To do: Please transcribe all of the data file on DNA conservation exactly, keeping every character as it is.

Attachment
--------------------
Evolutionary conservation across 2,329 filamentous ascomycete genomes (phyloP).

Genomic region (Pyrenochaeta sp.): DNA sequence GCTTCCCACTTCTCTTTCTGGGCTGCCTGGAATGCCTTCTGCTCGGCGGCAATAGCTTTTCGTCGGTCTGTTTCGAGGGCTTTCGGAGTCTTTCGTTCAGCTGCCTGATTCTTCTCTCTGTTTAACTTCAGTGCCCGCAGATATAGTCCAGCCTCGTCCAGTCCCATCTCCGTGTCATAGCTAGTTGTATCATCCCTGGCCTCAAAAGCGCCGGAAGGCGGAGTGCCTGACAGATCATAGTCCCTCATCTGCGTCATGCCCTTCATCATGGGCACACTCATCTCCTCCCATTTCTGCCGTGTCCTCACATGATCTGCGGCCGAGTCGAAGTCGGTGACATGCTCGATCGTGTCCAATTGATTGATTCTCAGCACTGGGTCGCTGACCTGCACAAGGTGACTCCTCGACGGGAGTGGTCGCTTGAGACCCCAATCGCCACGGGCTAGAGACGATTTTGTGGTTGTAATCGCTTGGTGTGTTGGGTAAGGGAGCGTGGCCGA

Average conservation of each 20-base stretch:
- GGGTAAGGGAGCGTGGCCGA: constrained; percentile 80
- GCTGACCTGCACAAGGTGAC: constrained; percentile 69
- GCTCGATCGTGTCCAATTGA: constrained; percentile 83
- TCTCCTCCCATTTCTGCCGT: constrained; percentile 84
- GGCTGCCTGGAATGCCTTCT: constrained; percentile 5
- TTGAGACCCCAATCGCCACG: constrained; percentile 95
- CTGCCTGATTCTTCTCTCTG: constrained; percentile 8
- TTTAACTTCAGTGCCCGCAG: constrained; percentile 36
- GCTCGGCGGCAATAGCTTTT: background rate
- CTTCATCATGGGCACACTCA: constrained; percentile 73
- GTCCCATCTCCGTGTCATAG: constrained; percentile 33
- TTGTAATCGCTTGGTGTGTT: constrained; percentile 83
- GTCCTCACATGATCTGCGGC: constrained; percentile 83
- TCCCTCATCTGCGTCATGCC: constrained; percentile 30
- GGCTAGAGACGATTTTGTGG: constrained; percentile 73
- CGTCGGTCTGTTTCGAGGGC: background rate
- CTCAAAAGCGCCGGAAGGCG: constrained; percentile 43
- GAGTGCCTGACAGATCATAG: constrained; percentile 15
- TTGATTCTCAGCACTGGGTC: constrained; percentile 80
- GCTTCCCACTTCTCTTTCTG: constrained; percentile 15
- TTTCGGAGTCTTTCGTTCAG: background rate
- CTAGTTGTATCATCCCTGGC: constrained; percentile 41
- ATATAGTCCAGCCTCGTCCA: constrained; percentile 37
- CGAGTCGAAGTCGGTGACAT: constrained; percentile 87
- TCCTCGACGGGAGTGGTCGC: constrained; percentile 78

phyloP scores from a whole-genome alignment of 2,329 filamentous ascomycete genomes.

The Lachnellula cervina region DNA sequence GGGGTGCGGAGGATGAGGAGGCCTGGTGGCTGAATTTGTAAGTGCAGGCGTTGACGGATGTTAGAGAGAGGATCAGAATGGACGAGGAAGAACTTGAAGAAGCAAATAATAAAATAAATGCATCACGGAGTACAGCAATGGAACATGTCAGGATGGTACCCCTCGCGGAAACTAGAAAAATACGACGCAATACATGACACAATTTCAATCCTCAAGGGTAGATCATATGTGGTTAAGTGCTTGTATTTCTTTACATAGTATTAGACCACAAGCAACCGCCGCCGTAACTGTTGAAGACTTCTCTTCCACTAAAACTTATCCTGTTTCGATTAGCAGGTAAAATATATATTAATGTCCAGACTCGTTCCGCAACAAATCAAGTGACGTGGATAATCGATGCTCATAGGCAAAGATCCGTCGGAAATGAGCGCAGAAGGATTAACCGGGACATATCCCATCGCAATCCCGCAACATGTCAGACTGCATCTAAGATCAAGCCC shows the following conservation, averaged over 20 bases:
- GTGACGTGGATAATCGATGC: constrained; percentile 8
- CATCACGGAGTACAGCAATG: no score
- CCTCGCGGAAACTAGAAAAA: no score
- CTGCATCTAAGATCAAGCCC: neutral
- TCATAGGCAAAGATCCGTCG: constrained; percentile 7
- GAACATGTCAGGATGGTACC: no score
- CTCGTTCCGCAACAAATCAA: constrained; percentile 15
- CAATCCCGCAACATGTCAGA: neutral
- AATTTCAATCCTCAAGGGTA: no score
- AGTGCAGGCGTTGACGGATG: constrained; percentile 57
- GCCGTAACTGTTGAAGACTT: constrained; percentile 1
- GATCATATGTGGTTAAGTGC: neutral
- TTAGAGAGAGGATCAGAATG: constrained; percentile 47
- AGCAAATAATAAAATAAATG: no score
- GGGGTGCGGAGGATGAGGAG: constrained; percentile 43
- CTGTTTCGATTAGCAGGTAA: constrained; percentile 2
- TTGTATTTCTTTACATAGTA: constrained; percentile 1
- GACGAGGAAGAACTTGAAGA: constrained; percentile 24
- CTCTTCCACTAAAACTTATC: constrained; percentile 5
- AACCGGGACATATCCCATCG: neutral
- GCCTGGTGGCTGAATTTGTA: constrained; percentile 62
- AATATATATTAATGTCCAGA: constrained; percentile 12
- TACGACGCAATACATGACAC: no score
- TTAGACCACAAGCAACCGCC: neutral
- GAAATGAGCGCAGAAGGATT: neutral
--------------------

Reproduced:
Evolutionary conservation across 2,329 filamentous ascomycete genomes (phyloP).

Genomic region (Pyrenochaeta sp.): DNA sequence GCTTCCCACTTCTCTTTCTGGGCTGCCTGGAATGCCTTCTGCTCGGCGGCAATAGCTTTTCGTCGGTCTGTTTCGAGGGCTTTCGGAGTCTTTCGTTCAGCTGCCTGATTCTTCTCTCTGTTTAACTTCAGTGCCCGCAGATATAGTCCAGCCTCGTCCAGTCCCATCTCCGTGTCATAGCTAGTTGTATCATCCCTGGCCTCAAAAGCGCCGGAAGGCGGAGTGCCTGACAGATCATAGTCCCTCATCTGCGTCATGCCCTTCATCATGGGCACACTCATCTCCTCCCATTTCTGCCGTGTCCTCACATGATCTGCGGCCGAGTCGAAGTCGGTGACATGCTCGATCGTGTCCAATTGATTGATTCTCAGCACTGGGTCGCTGACCTGCACAAGGTGACTCCTCGACGGGAGTGGTCGCTTGAGACCCCAATCGCCACGGGCTAGAGACGATTTTGTGGTTGTAATCGCTTGGTGTGTTGGGTAAGGGAGCGTGGCCGA

Average conservation of each 20-base stretch:
- GGGTAAGGGAGCGTGGCCGA: constrained; percentile 80
- GCTGACCTGCACAAGGTGAC: constrained; percentile 69
- GCTCGATCGTGTCCAATTGA: constrained; percentile 83
- TCTCCTCCCATTTCTGCCGT: constrained; percentile 84
- GGCTGCCTGGAATGCCTTCT: constrained; percentile 5
- TTGAGACCCCAATCGCCACG: constrained; percentile 95
- CTGCCTGATTCTTCTCTCTG: constrained; percentile 8
- TTTAACTTCAGTGCCCGCAG: constrained; percentile 36
- GCTCGGCGGCAATAGCTTTT: background rate
- CTTCATCATGGGCACACTCA: constrained; percentile 73
- GTCCCATCTCCGTGTCATAG: constrained; percentile 33
- TTGTAATCGCTTGGTGTGTT: constrained; percentile 83
- GTCCTCACATGATCTGCGGC: constrained; percentile 83
- TCCCTCATCTGCGTCATGCC: constrained; percentile 30
- GGCTAGAGACGATTTTGTGG: constrained; percentile 73
- CGTCGGTCTGTTTCGAGGGC: background rate
- CTCAAAAGCGCCGGAAGGCG: constrained; percentile 43
- GAGTGCCTGACAGATCATAG: constrained; percentile 15
- TTGATTCTCAGCACTGGGTC: constrained; percentile 80
- GCTTCCCACTTCTCTTTCTG: constrained; percentile 15
- TTTCGGAGTCTTTCGTTCAG: background rate
- CTAGTTGTATCATCCCTGGC: constrained; percentile 41
- ATATAGTCCAGCCTCGTCCA: constrained; percentile 37
- CGAGTCGAAGTCGGTGACAT: constrained; percentile 87
- TCCTCGACGGGAGTGGTCGC: constrained; percentile 78

phyloP scores from a whole-genome alignment of 2,329 filamentous ascomycete genomes.

The Lachnellula cervina region DNA sequence GGGGTGCGGAGGATGAGGAGGCCTGGTGGCTGAATTTGTAAGTGCAGGCGTTGACGGATGTTAGAGAGAGGATCAGAATGGACGAGGAAGAACTTGAAGAAGCAAATAATAAAATAAATGCATCACGGAGTACAGCAATGGAACATGTCAGGATGGTACCCCTCGCGGAAACTAGAAAAATACGACGCAATACATGACACAATTTCAATCCTCAAGGGTAGATCATATGTGGTTAAGTGCTTGTATTTCTTTACATAGTATTAGACCACAAGCAACCGCCGCCGTAACTGTTGAAGACTTCTCTTCCACTAAAACTTATCCTGTTTCGATTAGCAGGTAAAATATATATTAATGTCCAGACTCGTTCCGCAACAAATCAAGTGACGTGGATAATCGATGCTCATAGGCAAAGATCCGTCGGAAATGAGCGCAGAAGGATTAACCGGGACATATCCCATCGCAATCCCGCAACATGTCAGACTGCATCTAAGATCAAGCCC shows the following conservation, averaged over 20 bases:
- GTGACGTGGATAATCGATGC: constrained; percentile 8
- CATCACGGAGTACAGCAATG: no score
- CCTCGCGGAAACTAGAAAAA: no score
- CTGCATCTAAGATCAAGCCC: neutral
- TCATAGGCAAAGATCCGTCG: constrained; percentile 7
- GAACATGTCAGGATGGTACC: no score
- CTCGTTCCGCAACAAATCAA: constrained; percentile 15
- CAATCCCGCAACATGTCAGA: neutral
- AATTTCAATCCTCAAGGGTA: no score
- AGTGCAGGCGTTGACGGATG: constrained; percentile 57
- GCCGTAACTGTTGAAGACTT: constrained; percentile 1
- GATCATATGTGGTTAAGTGC: neutral
- TTAGAGAGAGGATCAGAATG: constrained; percentile 47
- AGCAAATAATAAAATAAATG: no score
- GGGGTGCGGAGGATGAGGAG: constrained; percentile 43
- CTGTTTCGATTAGCAGGTAA: constrained; percentile 2
- TTGTATTTCTTTACATAGTA: constrained; percentile 1
- GACGAGGAAGAACTTGAAGA: constrained; percentile 24
- CTCTTCCACTAAAACTTATC: constrained; percentile 5
- AACCGGGACATATCCCATCG: neutral
- GCCTGGTGGCTGAATTTGTA: constrained; percentile 62
- AATATATATTAATGTCCAGA: constrained; percentile 12
- TACGACGCAATACATGACAC: no score
- TTAGACCACAAGCAACCGCC: neutral
- GAAATGAGCGCAGAAGGATT: neutral